“We have a choice. Can we come together to face a common enemy? Or will we allow fear, suspicion and irrationality to distract and divide us?”

-WHO Director-General Tedros Adhanom Ghebreyesus

This question was asked by the WHO Director-General Tedros Adhanom Ghebreyesus at the just concluded Munich Security Conference. What is to be done about this fear among Africans especially after Egypt reported its first confirmed COVID-19 case, knowing the current health facility available to them?

To give an overview of what the COVID-19 represents. 

It is the name of the disease caused by the most recent coronavirus that was first identified on December 31, 2019, thus the name- COrona VIrus Disease-19.

According to WHO, Coronaviruses (CoV) are a large family of viruses that cause illness ranging from the common cold to more severe diseases such as Middle East Respiratory Syndrome (MERS-CoV) and Severe Acute Respiratory Syndrome (SARS-CoV). These viruses are zoonotic, meaning they are transmitted between animals and people.

Common signs of infection include respiratory symptoms, fever, cough, shortness of breath and breathing difficulties. In most severe cases, the infection can cause pneumonia, severe acute respiratory syndrome, kidney failure and even death.

To prevent the spread of the infection, it is important to:

  • wash our hands regularly,
  • cover our mouth and nose when coughing and sneezing,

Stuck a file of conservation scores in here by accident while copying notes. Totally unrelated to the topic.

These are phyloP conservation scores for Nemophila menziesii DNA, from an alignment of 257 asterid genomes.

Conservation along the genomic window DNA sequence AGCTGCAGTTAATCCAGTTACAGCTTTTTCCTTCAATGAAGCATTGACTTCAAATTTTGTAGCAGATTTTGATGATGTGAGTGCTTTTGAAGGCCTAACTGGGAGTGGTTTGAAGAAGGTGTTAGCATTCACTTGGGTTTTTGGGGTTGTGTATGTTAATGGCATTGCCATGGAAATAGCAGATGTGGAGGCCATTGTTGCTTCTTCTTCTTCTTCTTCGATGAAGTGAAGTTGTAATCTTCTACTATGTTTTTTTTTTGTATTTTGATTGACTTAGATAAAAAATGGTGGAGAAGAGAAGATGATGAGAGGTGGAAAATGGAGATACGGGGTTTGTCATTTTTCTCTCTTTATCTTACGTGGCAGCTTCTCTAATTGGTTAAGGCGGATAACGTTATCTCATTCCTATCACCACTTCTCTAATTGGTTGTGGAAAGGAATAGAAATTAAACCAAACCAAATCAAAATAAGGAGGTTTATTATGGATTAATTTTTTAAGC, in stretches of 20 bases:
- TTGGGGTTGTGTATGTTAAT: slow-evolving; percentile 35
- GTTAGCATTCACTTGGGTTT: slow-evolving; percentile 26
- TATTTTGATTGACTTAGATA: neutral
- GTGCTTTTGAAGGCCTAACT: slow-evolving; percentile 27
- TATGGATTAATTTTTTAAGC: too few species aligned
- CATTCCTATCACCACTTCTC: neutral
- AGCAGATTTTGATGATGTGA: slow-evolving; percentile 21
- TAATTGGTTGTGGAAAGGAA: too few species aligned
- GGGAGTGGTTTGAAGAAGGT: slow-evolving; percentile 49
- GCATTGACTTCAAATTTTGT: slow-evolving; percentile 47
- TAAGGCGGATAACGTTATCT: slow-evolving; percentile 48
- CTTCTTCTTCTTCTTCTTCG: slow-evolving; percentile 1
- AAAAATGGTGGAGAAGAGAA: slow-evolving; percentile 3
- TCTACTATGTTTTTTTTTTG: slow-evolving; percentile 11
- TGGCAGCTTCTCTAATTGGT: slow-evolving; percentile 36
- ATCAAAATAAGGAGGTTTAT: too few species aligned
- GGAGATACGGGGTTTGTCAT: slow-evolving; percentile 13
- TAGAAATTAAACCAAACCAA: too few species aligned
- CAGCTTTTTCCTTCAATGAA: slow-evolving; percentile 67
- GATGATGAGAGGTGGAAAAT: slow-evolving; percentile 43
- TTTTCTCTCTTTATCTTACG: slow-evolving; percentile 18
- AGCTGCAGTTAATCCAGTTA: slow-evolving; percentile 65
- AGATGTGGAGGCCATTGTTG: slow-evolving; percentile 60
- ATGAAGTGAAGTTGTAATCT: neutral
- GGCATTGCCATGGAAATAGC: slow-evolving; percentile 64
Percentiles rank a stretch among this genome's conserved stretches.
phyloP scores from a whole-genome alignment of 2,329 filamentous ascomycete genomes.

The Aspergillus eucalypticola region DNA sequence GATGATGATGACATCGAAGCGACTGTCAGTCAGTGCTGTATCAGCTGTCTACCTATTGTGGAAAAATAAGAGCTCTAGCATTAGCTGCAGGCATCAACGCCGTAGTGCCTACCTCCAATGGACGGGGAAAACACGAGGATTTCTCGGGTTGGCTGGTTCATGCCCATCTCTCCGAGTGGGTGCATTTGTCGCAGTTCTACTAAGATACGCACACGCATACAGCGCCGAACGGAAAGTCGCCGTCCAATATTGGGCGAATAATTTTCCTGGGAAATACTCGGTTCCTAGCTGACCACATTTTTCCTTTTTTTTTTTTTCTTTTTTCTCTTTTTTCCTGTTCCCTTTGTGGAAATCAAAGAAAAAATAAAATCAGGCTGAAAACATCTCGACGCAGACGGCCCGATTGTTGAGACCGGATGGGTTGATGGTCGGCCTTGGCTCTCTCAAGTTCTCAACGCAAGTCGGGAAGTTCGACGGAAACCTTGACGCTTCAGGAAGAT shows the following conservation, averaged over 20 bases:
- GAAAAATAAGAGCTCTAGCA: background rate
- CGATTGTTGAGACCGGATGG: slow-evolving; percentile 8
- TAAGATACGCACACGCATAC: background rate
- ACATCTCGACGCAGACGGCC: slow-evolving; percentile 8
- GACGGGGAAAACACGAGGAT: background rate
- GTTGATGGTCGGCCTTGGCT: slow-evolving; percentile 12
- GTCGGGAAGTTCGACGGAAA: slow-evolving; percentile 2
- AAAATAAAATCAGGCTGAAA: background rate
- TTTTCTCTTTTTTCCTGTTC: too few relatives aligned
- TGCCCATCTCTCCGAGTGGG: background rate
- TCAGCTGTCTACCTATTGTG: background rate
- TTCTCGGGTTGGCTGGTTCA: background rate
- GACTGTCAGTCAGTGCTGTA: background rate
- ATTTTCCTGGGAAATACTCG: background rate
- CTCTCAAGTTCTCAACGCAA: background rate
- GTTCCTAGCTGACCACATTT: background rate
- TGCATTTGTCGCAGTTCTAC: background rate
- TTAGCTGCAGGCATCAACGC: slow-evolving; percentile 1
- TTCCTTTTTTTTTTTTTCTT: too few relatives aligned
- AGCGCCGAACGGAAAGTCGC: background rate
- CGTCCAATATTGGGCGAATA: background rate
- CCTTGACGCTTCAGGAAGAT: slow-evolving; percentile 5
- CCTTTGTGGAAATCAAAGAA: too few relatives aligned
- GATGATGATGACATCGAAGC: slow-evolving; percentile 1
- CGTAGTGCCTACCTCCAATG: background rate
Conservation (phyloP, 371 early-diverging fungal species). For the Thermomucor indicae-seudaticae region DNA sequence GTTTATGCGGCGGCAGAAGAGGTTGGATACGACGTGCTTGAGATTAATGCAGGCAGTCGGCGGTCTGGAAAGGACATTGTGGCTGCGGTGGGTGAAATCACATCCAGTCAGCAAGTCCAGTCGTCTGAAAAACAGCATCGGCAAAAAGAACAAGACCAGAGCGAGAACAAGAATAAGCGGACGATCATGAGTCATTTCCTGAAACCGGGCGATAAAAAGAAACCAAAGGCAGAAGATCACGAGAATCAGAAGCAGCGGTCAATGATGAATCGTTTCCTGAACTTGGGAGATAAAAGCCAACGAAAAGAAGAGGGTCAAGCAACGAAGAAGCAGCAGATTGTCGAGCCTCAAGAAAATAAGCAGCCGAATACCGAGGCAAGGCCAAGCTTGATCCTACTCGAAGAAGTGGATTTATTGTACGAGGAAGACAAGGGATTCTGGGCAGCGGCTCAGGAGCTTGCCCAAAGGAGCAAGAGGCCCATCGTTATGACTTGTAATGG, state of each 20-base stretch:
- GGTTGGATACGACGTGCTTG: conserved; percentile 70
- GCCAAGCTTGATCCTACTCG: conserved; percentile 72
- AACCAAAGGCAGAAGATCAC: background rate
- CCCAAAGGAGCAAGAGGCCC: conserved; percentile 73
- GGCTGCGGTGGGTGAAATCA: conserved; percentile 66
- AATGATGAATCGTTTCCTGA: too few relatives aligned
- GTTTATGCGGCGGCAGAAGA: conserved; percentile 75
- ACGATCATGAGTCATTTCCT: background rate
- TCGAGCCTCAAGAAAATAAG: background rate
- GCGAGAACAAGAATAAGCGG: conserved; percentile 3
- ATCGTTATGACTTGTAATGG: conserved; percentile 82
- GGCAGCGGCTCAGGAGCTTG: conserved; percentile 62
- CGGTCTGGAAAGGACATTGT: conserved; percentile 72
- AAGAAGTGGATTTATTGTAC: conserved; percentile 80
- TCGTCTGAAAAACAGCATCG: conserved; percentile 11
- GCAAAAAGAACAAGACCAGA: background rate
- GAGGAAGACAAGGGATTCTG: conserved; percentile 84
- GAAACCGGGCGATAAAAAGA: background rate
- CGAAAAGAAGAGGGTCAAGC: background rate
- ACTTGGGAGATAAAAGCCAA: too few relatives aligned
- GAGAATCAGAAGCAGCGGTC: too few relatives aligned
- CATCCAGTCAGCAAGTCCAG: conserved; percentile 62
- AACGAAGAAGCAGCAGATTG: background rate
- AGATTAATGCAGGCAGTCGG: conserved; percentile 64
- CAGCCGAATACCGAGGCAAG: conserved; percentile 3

• thoroughly cook meat and eggs,
  • avoid contact with anyone showing symptoms of respiratory illness.

About my question on fear,

Presently, over 50, 000 cases have been reported worldwide, with a confirmed case in Egypt, Africa. As an African, am I meant to be scared? Yes! But will anything good come out of retreating in fear? No!

While fear is not an option, how can we all be of help to this ongoing war between man and the novel coronavirus?

To start with is a list of the requests made by Mr Tedros at the Munich Security Conference to the international community:

  • First is to intensify our preparation in readiness for the disease. We must be ready to treat patients with dignity and compassion, to prevent onward transmission, protect health workers and supply the tools needed for effective treatments of patients.
  • Second is to curb the transfer of fake news on the status of COVID-19 which seems to be doing more harm than the disease itself.
  • The third is the government is advised to work with all forms of health agencies in the country as any approach against COVID-19 has to be one led by science and evidence.
  • Last is we can only do so much by being united, stigmatization cannot bring any pleasing results.

That said, I want to encourage you, our reader in that as we work together on curbing fake news, we must still do our best to enlighten the general public on the signs, symptoms of COVID-19 and the recommended preventive approaches as this really is the least we can do to help in the fight against our newest enemy, COVID-19.

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